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A Pæan
by Edgar Allan Poe

US poet, critic and short story writer. Poe is best known for his macabre horror stories including The Fall of the House of Usher, The Gold Bug and The Black Cat (1842). His key poems include Lenore (1831), The Raven (1842), Ulalume (1847). He also wrote some critical essays including The Philosophy of Composition (1846), Time and Space (1844) and The Poetic Principle (1850), and a novel The Narrative of Arthur Gordon Pym (1838). Poe had a great influence on a number of writers including Arthur Conan Doyle and Jules Verne.

A Pæan
by Edgar Allan Poe


How shall the burial rite be read?
    The solemn song be sung ?
The requiem for the loveliest dead,
    That ever died so young?


Her friends are gazing on her,
    And on her gaudy bier,
And weep ! - oh! to dishonor
    Dead beauty with a tear!


They loved her for her wealth -
    And they hated her for her pride -
But she grew in feeble health,
    And they love her - that she died.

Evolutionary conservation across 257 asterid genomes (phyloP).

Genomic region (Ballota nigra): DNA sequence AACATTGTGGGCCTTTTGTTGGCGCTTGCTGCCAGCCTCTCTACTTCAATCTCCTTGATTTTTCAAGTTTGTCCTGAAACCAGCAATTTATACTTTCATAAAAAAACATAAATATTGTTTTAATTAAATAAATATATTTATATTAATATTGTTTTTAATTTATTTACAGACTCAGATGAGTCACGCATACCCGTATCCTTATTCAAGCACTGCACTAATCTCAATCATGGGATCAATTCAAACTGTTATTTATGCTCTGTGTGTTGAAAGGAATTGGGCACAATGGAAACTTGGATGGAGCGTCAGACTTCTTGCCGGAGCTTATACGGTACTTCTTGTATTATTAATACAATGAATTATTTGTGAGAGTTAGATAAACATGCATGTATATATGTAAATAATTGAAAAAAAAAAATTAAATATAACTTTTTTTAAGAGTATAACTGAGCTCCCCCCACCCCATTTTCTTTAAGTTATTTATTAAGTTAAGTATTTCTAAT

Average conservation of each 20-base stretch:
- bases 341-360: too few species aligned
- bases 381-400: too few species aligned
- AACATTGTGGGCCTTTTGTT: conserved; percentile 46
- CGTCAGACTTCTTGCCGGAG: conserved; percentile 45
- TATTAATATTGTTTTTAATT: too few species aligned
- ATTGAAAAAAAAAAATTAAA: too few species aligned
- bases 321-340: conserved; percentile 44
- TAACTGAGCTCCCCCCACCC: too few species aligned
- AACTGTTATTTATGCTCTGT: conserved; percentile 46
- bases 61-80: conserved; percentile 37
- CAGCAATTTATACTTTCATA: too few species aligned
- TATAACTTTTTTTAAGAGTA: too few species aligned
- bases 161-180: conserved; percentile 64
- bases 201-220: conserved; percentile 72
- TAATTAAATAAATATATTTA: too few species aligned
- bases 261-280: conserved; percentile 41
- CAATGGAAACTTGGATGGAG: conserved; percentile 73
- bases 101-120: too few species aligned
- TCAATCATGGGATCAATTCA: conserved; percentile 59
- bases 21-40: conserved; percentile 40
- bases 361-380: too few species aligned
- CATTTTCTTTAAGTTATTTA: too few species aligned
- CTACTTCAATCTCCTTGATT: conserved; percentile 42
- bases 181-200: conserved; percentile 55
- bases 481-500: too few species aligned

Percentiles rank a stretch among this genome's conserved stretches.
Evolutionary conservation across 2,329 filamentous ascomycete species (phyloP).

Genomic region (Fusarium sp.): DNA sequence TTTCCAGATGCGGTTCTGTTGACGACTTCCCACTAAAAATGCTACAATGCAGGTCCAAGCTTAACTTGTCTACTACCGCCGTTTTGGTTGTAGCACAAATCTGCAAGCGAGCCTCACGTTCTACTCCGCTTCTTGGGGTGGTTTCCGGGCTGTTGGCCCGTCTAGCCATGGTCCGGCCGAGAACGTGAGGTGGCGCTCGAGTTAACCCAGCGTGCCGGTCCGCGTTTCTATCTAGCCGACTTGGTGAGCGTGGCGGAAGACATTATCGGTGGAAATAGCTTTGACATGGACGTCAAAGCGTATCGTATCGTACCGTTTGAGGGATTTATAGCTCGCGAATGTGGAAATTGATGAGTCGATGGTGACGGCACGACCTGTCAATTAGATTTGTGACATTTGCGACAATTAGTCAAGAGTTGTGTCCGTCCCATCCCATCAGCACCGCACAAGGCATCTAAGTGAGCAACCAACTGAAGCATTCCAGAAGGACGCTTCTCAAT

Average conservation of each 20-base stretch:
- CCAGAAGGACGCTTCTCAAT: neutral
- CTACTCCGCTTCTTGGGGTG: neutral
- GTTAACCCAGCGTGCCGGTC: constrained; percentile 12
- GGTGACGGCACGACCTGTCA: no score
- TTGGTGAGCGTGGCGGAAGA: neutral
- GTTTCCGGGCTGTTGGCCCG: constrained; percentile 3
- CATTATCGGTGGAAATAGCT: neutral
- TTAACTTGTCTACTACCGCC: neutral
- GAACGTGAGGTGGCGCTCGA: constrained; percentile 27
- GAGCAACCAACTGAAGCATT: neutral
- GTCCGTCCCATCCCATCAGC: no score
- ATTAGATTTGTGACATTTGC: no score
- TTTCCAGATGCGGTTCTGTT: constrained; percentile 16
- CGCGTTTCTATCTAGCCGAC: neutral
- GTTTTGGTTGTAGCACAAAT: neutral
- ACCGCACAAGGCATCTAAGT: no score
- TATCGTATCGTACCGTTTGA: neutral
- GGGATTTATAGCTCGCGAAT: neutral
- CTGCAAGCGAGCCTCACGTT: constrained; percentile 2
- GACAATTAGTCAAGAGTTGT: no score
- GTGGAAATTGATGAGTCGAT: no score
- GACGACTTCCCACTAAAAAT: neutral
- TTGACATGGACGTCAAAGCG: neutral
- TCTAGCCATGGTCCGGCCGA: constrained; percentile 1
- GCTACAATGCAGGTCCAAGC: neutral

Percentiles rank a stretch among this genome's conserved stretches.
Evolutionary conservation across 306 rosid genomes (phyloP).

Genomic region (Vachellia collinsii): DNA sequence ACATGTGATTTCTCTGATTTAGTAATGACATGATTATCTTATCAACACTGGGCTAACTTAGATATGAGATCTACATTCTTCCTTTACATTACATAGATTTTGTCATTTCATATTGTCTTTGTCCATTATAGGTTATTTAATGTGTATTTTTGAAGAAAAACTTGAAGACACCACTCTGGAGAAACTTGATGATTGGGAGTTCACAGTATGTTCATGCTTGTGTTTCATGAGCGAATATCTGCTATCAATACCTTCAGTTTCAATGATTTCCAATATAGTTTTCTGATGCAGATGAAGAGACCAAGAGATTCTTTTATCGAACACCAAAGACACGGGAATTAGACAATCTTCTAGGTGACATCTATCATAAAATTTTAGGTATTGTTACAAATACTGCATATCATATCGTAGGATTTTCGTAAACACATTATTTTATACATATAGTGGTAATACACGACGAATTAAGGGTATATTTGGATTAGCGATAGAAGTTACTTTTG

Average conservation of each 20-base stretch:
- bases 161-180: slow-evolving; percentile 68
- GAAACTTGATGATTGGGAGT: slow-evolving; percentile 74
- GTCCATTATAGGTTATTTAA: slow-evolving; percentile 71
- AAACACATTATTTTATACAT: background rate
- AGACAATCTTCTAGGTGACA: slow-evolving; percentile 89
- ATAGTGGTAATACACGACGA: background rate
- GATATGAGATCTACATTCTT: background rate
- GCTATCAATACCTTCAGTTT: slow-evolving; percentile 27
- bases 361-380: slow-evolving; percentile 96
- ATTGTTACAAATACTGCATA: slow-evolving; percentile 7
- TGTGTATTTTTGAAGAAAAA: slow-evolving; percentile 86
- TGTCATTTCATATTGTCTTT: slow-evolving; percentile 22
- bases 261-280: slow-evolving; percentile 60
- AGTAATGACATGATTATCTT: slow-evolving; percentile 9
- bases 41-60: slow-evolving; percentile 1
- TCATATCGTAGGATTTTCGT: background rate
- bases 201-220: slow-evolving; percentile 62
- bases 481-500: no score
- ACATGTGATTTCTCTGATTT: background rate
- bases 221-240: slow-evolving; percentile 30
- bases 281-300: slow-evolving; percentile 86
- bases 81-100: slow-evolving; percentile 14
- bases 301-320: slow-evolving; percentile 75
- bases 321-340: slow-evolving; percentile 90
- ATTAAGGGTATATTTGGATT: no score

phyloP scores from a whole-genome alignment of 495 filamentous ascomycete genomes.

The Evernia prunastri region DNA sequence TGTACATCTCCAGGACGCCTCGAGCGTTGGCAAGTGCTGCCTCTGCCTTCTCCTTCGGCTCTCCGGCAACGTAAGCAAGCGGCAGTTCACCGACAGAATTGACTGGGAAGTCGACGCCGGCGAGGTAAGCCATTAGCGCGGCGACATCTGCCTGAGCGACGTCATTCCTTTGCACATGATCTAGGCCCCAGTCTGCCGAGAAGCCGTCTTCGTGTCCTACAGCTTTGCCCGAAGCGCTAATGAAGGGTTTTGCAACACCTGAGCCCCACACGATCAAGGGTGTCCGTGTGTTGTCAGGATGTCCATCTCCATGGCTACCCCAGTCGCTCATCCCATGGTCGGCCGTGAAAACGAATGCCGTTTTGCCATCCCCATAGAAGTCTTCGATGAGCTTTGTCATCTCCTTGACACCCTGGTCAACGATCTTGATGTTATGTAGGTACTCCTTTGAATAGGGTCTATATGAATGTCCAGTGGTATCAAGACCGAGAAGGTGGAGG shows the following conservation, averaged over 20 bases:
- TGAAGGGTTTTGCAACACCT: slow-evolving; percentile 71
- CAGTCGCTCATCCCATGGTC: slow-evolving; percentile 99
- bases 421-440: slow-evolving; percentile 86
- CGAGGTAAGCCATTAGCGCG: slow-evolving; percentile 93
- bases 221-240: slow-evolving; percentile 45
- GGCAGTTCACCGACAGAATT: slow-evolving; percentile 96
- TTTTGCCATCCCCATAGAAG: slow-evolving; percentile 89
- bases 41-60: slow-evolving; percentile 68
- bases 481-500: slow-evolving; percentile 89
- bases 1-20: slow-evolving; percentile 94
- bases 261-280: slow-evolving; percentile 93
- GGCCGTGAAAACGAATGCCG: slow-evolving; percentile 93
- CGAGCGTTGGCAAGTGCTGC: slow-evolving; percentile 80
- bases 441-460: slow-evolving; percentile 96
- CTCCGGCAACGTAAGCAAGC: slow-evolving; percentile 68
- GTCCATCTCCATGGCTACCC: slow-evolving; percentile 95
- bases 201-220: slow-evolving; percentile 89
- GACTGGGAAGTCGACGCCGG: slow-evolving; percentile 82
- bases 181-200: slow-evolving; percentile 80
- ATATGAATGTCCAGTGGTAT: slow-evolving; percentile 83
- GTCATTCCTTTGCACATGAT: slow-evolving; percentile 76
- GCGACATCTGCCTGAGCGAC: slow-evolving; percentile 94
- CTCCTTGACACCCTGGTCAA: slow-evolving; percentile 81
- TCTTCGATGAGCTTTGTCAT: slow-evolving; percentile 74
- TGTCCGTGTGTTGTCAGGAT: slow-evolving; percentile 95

They tell me (while they speak
    Of her "costly broider'd pall")
That my voice is growing weak -
    That I should not sing at all -


Or that my tone should be
    Tun'd to such solemn song
So mournfully - so mournfully,
    That the dead may feel no wrong.


But she is gone above,
    With young Hope at her side,
And I am drunk with love
    Of the dead, who is my bride. -


Of the dead - dead who lies
    All perfum'd there,
With the death upon her eyes,
    And the life upon her hair.


Thus on the coffin loud and long
    I strike - the murmur sent
Through the grey chambers to my song,
    Shall be the accompaniment.


Thou died'st in thy life's June -
    But thou did'st not die too fair:
Thou did'st not die too soon,
    Nor with too calm an air.


From more than fiends on earth,
    Thy life and love are riven,
To join the untainted mirth
    Of more than thrones in heaven -


Therefore, to thee this night
    I will no requiem raise,
But waft thee on thy flight,
    With a Pæan of old days.

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